How to impress the rib judge?

WITH OVER 50 years in the meat retail trade behind him, Louth-based butcher John Laking will be exercising traditional values on quality and presentation in judging this year‘s National Festival of Meat Beef Ribs final at Smithfield.

His family-owned business set up in 1908 serves a population of 14,000 in the Lincs town, carries a staff of 30 giving some idea of its popularity, and has just won the Lincolnshire Poacher Competition. “We do it all – beef, lamb, pork, poultry, game, deli – the lot,” he says.

His background in butchery appears to be founded on some well-intended advice early on.

“A teacher once told me of two things to remember – people eat with their eyes and you may make mistakes 51 weeks in the year, but never, never make a mistake at Christmas because they‘ll never forget it.”

With the Smithfield Show pre-empting the seasonal peak in meat sales this advice is very timely. So what will influence the judging of Britain’s finest beef?

“We‘re simply looking for quality. Something that presents well and will eat well. Like all butchers, I am looking for something I would be proud to serve in my shop.”

Each of the qualifying regional finalists – and Mr Laking has judged three regional heats this year – will supply via their preferred abattoir four consecutive beef ribs including the ninth on a carcass‘s side for inspection.

“Rib nine is the cutting point between the fore-end where the cheaper cuts are taken and the higher value hind quarters.

“By looking at the composition of the ninth rib joint such as the depth of the eye muscle, marbling, internal and external fat cover it‘s possible to make a judgement on the meat-to-bone ratio and overall quality. It‘s an important skill for the butcher.”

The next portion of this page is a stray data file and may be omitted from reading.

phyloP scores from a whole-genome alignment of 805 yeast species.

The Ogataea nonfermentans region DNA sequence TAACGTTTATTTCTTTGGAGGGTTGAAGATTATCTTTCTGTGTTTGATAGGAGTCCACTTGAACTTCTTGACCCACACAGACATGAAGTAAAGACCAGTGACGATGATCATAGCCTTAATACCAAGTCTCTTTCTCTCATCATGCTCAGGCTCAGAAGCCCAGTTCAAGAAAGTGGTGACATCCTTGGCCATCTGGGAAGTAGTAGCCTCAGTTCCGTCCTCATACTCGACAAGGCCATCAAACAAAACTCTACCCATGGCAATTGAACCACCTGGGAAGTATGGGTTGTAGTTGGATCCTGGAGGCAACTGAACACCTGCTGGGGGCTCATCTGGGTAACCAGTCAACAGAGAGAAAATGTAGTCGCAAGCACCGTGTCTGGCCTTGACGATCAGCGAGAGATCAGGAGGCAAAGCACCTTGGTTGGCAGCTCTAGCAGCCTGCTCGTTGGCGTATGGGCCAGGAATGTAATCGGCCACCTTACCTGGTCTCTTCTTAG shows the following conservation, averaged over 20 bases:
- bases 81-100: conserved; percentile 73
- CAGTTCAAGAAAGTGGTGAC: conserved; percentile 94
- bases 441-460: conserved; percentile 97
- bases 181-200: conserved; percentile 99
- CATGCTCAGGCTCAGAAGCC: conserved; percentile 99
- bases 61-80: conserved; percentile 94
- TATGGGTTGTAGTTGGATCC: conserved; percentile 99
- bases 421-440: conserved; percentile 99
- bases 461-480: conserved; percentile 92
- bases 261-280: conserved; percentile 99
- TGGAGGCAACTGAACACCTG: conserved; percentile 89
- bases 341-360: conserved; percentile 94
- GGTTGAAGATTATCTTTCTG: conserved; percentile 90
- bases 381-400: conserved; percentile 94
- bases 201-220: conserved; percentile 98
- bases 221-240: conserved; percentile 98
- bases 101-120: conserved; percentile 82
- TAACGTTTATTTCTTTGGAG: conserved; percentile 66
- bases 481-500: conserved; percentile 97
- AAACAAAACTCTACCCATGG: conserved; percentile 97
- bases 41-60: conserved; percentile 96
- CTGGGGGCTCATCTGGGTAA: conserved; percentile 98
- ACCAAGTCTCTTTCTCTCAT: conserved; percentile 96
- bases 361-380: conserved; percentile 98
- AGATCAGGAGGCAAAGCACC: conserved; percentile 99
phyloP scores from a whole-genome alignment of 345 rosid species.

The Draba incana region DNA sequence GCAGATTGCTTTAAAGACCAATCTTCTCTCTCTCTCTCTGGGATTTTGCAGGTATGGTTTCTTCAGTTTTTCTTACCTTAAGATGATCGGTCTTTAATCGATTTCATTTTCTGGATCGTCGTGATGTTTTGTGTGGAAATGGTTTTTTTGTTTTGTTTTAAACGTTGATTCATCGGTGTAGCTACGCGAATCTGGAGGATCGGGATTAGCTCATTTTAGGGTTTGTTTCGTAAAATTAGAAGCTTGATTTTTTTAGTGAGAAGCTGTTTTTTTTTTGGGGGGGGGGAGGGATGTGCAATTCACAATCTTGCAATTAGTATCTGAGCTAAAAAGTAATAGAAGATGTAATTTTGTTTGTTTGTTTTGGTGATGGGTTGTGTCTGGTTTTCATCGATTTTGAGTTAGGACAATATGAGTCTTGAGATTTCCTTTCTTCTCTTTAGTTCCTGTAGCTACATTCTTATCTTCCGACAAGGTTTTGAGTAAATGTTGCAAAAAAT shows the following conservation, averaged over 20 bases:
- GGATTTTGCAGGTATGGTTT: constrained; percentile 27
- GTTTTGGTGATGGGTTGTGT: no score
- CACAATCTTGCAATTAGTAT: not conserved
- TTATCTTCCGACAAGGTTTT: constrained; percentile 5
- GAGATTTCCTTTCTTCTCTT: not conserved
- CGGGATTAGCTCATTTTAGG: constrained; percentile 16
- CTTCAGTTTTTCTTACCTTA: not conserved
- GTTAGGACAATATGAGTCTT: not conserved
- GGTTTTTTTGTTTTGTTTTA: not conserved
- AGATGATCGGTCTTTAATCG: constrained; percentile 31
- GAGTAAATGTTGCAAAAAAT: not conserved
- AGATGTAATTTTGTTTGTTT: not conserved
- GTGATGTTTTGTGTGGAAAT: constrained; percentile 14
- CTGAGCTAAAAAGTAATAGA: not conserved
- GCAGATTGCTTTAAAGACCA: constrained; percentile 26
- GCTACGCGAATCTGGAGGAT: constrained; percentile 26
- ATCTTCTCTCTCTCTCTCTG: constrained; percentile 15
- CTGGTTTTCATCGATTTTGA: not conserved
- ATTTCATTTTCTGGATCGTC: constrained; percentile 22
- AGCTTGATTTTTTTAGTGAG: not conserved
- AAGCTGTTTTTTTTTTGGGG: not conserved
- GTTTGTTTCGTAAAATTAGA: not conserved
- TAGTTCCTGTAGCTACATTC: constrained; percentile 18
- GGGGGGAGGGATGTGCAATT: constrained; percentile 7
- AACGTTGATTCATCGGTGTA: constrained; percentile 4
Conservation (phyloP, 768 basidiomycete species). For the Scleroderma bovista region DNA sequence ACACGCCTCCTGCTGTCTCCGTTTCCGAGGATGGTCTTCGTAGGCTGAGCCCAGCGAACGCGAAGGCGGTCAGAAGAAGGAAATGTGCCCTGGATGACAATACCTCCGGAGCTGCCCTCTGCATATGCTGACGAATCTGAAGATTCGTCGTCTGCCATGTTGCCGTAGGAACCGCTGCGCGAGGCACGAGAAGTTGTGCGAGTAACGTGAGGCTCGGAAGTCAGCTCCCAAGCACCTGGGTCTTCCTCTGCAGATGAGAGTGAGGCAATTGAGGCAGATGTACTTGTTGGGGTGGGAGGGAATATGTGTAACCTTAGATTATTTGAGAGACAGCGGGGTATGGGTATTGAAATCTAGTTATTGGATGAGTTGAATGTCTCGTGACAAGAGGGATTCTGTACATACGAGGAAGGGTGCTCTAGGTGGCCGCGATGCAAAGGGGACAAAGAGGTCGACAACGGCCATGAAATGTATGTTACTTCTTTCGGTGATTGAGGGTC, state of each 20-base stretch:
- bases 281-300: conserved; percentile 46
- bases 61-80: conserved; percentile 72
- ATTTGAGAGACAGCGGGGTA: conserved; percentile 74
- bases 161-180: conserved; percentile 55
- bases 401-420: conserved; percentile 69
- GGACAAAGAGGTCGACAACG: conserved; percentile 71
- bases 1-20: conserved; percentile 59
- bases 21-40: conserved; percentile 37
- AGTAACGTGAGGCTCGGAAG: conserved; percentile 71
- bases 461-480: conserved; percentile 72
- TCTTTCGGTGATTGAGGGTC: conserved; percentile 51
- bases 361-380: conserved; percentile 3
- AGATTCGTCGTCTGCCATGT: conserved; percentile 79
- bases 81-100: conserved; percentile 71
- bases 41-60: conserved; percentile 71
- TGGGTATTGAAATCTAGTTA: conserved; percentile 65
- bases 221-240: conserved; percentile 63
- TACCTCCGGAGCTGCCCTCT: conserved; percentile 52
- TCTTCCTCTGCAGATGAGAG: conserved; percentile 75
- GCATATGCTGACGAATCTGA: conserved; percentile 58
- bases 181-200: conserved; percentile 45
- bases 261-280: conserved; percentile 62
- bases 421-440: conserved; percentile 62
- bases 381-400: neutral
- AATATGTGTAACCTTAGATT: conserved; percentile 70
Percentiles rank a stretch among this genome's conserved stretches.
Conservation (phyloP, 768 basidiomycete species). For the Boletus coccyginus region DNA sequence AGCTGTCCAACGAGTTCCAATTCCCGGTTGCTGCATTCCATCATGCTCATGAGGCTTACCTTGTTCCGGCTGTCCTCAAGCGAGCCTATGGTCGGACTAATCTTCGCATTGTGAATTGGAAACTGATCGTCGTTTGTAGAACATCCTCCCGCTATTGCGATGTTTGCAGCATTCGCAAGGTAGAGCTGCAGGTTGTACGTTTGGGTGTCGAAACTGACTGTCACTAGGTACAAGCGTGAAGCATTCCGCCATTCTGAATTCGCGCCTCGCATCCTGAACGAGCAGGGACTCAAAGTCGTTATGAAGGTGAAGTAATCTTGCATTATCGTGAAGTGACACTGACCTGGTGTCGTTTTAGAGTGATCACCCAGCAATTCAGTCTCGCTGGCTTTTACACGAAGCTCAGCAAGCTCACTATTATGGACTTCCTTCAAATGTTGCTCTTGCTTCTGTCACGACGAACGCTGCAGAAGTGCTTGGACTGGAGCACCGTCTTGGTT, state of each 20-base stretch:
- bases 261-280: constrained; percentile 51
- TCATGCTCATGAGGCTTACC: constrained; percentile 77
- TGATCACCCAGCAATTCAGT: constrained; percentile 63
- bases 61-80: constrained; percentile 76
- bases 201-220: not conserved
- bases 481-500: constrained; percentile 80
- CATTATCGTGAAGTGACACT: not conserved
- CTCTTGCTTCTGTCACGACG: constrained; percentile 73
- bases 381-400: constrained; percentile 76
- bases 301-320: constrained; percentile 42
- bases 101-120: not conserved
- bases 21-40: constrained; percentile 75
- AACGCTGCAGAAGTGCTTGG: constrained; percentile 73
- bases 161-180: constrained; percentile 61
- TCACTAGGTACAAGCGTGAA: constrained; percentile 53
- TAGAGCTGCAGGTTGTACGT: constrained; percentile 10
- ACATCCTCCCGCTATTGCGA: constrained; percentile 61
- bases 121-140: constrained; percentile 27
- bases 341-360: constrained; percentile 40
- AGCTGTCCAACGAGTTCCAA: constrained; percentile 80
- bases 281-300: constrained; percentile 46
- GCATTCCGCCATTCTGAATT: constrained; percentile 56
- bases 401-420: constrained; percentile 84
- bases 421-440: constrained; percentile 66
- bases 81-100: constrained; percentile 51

The ability to determine quality is important as consumers become more particular about meat purchases, he suggests.

“Customers are wanting to know about what animal it came from, where it was bought, and it‘s up to us to satisfy their needs.

“More and more are coming back to butchers because of the trust and information we can give. I believe independent butchers are now selling more English beef that any other retail outlet as a result.

“Producers need to bear the consumer in mind and deliver what the market wants,” he says.

“And judging by the ribs presented in the regional qualifying rounds of the Smithfield Club‘s Beef Ribs competition there are some very good farms doing just that.”

Whatever the outcome of this year‘s final, there is a certainty that some primestock exhibited at Smithfield will be landing back in Louth.

“We buy from the show each year. Our customers appreciate it and, in fact, they expect everything to be superb for that one critical week of the year. We must deliver that.”

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